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RGB to YPbPr (YCbCr) conversion and bright picture issues

MaarioS

New Member
I'm working on a specific RGB to YPbPr (component) converter. It is supposed to connect old consoles to a modern flat 240p supportive TV. However I have an issue with luma Y output part. Here is the schematic of the current version I created:


YPbPr formula is R 0.299 + G 0.587 + B 0.114 and resistors R1-R3 are supposed to do this part

Sometimes the picture is too bright on the top, especially if the picture is black, the picture gets bright on the top and gets even brighter after time. I noticed when I put R6 75ohm resistor as pictured, the brightness decreases a little as it should, however if I lower the resistor value even more, the picture gets screwed up overall.

Right now I'm clueless on how to fix it. Does anyone have any ideas?? I can take a photo of the brightness issue if needed. Many thanks in advance

EDIT: here's the real photo of the effect (some reflection is shown but the main issue is still visible)
 

ronsimpson

Well-Known Member
Most Helpful Member
1) On the right side, RT is the resistor in the next box. On the far end of the coax. R5 & RT does a divide by 2.
You need a 2X in the opamp to compensate. See R4 & R4-in red circle.
2) On the R, G, B, wires there should be a 75 ohm termination resistor somewhere. With out the resistor there will be ringing on the cable.
3) Your C1 causes the "DC" to be lost in the signal. Probably what is driving this board also has a capacitor. This causes a loss in information. Maybe we can fix that later.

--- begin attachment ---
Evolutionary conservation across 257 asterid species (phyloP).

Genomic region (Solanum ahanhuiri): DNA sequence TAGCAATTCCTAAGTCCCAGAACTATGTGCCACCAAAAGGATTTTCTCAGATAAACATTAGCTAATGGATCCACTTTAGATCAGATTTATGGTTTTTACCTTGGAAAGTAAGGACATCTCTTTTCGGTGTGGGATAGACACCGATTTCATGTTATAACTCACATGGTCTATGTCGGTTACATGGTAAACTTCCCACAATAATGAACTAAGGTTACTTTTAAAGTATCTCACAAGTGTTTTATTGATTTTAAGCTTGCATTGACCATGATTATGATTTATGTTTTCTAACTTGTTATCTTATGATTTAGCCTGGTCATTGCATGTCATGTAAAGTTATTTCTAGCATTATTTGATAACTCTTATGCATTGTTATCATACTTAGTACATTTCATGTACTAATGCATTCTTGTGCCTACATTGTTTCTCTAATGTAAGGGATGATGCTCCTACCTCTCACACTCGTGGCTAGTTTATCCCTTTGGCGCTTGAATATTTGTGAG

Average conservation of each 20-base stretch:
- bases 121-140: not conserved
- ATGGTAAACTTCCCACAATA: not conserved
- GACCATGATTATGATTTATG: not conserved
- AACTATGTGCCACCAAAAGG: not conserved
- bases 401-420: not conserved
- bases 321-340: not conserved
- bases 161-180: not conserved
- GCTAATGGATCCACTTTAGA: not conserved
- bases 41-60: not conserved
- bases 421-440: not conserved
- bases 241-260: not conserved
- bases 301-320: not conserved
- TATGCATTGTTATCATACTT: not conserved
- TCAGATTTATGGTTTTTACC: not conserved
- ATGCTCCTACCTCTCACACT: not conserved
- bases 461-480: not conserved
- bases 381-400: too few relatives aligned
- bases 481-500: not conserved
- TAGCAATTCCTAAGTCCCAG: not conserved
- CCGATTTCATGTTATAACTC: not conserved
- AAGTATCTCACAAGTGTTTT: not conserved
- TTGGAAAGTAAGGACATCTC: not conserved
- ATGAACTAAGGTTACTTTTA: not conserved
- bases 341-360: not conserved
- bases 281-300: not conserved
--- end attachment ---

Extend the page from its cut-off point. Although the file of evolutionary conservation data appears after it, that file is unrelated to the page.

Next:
4) There are other problems but try increasing the gain in the opamp and see what happens.
1573190932012.png
Ron Simpson
 

rjenkinsgb

Well-Known Member
Most Helpful Member
If the input is AC coupled, it will also need a DC bias network at the positive input of the opamp, to keep the signal in the appropriate range.

>Thinks back to far past video designs.. Brain strain..<

Or, add coupling caps.
Also make a bias source with two diodes in series to 0V and a resistor to +5V.
Add a cap across the diodes.

Connect another diode from each input (the opamp side of the cap) to the bias voltage, and a moderate value pulldown resistor.

That should act as a "black level clamp" and stabilise the signal voltages; the resistor is causing a negative drift but the diode circuit locks it at +0.6V every line blanking time.

Without that, the relative DC levels will vary with the average of the dark-bright range of each input rather than being referenced to absolute brightness values.
 

MaarioS

New Member
Here is some more speculation- once I tried to measure the red input signal with my crappy oscilloscope:
-when I switched to AC mode, the closest measurement I got was min: -200mV and max: 600mV, however the whole waveform was moving around, up and down on the screen constantly
-when I switched to DC mode, the waveform was in fixed position and the closest measurement was like min: 1.15V and max: 2.00V

So I ASSUME the input levels are in 700mV range which makes sense for an old console like this. If my speculation puts anything new on the table anyway. Just in case please forgive my lack of advanced knowledge...

I will try some to implement some ideas to the hardware and see what happens

rjenkinsgb - please explain some of your ideas in better detail for this situation here as descriptions like these are really inconsistent. Thanks in advance
 

rjenkinsgb

Well-Known Member
Most Helpful Member
please explain some of your ideas in better detail
This is the principle (though I have no idea why positive supply is labelled VSS...)



Dz can just be two small signal diodes in series, so the point the resistor Rz connects to is held at around +1.2V